Your character defines your legacy

March 13, 2022

What will your legacy be?

There comes a point in everyman’s life where he thinks of his legacy and what he leaves behind. It happens when he realises that there is less time ahead than what has gone before. If he is lucky, he will have had 4,000 weeks on this earth and every week flies by quicker than the last.

As we survey our lives and look around at our empire, or lack of it, we are struck at the relentless passage of time and missed opportunities. “If only we had done this or that” is a typical refrain. It feels like a race against time, against our colleagues and neighbours. Most are dissatisfied with their progress, but are we measuring the right things?

Legacy is not what you think

Many men think of legacy in terms of what they accumulated, but really, it is our character and actions that echo into the future. How you lived, how much you sacrificed, and the way you treated people along the journey.

Despite what you hear or feel, the great news is your value is not determined by how much you own or how important you are. Thank goodness, as most of us are just ordinary, broken people trying to make it through the day. Without faith, our worth is hard to contextualise, but Christianity stands out uniquely among religions for bringing us the concept whether, prince or pauper, God loves us equally and the opportunity for salvation is the same. Your money, intelligence, attempts at good works or connections have no bearing. Indeed, once you come to faith - it quickly becomes clear that the strictures and mores of this world are imprisoning and conflicting. The lie: we are only as good as our social status or wealth and this causes many to struggle and most to lose hope.

I have been thinking about this considerably, over the last several years, wondering how to reconcile my deep need for meaning, making progress and my faith. Can I do it without consumption and materialism? My conclusion is that today’s battle rages fiercest over my character and my actions (even when no one is watching). If I can succeed here, the rest will fall into place.

Focus on what you are good at

It took me well into my 40s to realise that the idealised version of myself could never exist. So what should I do, give up? No way! I have resolved to strengthen my weak points sufficiently and focus on my strengths. It is unnecessary to list my flaws; I keenly feel them. You will too.

For too many years, I fixated on these “flaws”, thinking that if I could just be more like this or that person, I would be a more worthy individual. I now realise that I can only be me. I should make strides to improve in every area, but my focus has moved to my strengths. While I frequently miss the mark, I do just enough to stay on top of my blind spots, but the more I target what I’m good at, the easier life seems to flow. In my case, I’m not a lover of routine and a little disorganised, but I have found systems and software to support me and I now put my energy behind ideas, communicating and getting things and people into action.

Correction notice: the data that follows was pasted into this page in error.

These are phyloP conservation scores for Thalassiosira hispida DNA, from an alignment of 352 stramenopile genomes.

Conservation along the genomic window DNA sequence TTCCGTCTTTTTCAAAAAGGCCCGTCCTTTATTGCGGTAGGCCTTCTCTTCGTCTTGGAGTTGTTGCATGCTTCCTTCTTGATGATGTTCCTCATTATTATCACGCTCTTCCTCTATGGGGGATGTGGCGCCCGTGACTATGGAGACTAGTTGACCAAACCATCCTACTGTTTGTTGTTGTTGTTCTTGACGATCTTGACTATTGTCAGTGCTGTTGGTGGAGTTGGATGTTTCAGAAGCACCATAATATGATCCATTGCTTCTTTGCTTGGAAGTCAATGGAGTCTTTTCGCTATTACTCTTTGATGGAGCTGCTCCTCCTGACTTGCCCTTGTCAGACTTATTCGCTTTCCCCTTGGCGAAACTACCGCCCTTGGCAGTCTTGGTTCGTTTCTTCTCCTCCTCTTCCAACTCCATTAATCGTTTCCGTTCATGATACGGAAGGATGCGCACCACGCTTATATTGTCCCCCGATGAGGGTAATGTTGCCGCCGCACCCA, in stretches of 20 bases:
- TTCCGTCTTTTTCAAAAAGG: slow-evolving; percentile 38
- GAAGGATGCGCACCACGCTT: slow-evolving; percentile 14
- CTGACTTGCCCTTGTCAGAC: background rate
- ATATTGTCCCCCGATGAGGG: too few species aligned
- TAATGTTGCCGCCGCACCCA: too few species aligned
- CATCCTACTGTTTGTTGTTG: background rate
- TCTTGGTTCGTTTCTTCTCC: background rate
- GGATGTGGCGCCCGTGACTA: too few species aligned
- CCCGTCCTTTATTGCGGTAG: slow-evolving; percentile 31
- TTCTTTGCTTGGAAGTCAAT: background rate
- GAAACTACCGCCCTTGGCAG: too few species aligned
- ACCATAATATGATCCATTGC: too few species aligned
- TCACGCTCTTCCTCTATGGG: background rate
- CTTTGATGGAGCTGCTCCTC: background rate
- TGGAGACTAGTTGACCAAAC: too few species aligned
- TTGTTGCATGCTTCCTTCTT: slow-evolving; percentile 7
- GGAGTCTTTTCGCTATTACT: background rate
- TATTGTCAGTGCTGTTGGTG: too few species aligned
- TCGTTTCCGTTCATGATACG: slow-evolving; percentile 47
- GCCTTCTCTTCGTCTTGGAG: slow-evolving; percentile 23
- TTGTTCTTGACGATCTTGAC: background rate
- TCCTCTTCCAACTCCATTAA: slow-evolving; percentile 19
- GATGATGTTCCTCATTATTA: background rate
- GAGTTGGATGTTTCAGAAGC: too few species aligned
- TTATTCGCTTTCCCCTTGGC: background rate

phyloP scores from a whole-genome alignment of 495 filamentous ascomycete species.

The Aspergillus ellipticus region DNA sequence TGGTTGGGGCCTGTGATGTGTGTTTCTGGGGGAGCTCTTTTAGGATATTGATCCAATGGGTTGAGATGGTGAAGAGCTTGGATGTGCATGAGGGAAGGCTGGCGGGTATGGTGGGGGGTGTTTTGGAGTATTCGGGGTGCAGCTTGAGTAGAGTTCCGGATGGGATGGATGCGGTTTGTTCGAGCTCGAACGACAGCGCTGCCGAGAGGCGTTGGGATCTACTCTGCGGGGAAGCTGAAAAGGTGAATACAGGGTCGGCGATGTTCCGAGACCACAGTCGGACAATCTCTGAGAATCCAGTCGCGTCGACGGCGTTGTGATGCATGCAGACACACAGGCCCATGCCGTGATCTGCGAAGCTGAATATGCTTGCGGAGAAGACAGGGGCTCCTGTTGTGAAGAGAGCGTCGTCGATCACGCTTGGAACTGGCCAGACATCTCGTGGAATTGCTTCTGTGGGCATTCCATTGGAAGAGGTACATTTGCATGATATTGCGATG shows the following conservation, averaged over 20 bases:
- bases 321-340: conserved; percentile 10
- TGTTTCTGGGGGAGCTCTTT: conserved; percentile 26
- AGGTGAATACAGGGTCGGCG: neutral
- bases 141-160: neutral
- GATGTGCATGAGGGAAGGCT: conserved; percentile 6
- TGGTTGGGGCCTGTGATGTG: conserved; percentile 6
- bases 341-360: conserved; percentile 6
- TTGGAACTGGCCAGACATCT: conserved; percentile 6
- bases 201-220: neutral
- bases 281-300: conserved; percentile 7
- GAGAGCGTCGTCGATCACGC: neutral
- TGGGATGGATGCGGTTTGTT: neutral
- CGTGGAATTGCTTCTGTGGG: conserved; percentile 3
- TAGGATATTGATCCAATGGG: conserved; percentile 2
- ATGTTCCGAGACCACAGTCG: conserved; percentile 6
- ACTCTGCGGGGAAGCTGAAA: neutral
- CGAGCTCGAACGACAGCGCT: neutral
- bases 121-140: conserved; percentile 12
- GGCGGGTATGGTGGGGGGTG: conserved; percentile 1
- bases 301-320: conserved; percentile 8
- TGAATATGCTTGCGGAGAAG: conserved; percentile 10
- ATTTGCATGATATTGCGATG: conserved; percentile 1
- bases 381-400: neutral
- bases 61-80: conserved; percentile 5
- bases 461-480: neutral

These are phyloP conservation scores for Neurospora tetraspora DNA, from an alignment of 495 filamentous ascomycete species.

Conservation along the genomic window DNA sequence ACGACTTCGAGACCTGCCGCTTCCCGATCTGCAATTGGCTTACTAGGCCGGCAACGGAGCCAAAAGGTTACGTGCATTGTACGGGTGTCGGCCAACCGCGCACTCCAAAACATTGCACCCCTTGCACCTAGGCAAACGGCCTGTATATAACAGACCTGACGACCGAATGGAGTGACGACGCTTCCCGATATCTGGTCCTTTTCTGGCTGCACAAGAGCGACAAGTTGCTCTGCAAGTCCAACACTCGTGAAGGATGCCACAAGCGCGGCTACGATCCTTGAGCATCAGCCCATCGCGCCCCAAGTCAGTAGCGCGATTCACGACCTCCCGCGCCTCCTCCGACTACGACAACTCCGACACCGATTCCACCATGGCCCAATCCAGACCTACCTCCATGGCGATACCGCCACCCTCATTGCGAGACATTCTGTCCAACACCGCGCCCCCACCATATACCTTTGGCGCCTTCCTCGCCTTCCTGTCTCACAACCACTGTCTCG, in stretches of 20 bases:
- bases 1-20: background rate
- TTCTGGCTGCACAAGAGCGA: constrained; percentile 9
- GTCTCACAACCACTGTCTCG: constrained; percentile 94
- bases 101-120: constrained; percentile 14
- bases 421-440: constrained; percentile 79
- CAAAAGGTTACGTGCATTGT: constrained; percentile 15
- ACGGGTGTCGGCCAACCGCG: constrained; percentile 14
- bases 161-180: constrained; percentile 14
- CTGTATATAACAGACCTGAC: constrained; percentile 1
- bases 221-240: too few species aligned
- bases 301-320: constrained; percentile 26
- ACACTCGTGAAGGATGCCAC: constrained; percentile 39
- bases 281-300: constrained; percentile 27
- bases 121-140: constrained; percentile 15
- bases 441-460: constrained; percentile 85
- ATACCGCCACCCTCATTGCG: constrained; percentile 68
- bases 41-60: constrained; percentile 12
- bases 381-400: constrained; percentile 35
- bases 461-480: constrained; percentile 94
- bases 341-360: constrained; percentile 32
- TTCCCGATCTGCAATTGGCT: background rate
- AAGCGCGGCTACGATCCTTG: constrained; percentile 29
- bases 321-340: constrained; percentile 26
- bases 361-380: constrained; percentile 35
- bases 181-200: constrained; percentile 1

Your character is developed as you “ride your own ride”. By taking the brakes off and hitting the difficulties of life head on with your strongest foot forward. In the past, I have talked about the red zone, the unknown zone. Operating in this zone is where meaning is found. Using your strengths, which are the sharpest tools in your armoury, will allow you to make the most progress and impact in life. You were born for this. Each of us has our part to play in the battle of life, Just as there is an army, navy, marine corps and airforce so you must call your strengths forth whatever they be, leading, caring, coaching, planning..... and fight in the “battle-space” in which you are put.

How will people think of you when you are gone?

The measure of your legacy will not be in how much money you leave behind but in territory you took in people’s hearts through applying your God-given talents to the problems affecting the lives of those who rely on you. When you are gone, will they think, “good riddance”, or will they feel glad that you shared a life with them, that you made them feel valued and involved?

"The measure of your legacy will not be in how much money you leave behind but in territory you took in people’s hearts."

Parting shot.

Legacy is like happiness, not an end in itself, but the result of successfully living out a noble philosophy for life.. We think we shape it but the poem by Shelly, “Ozymandias” reminds us that even the strongest have tried and failed. When a traveller stumbles across on old crumbling statue of the Pharoah, he finds the words on the pedestal, “Look upon my works ye mighty and despair.” Yet when he looks around, all he can see is decay and a sandy desert. The chances are your memory won’t go beyond your great-grandchildren, but how you lived will shape their lives and beyond. No man is an island. In the short term, though, your legacy will be measured by how people feel in their gut about you when you have gone. What size of hole will you leave in their hearts? What noble things did you stand for? And what sense of mission did you leave?

The question to be answered: Are people running into the breach to take your place and carry on the fight?

Attribution for photo above - click here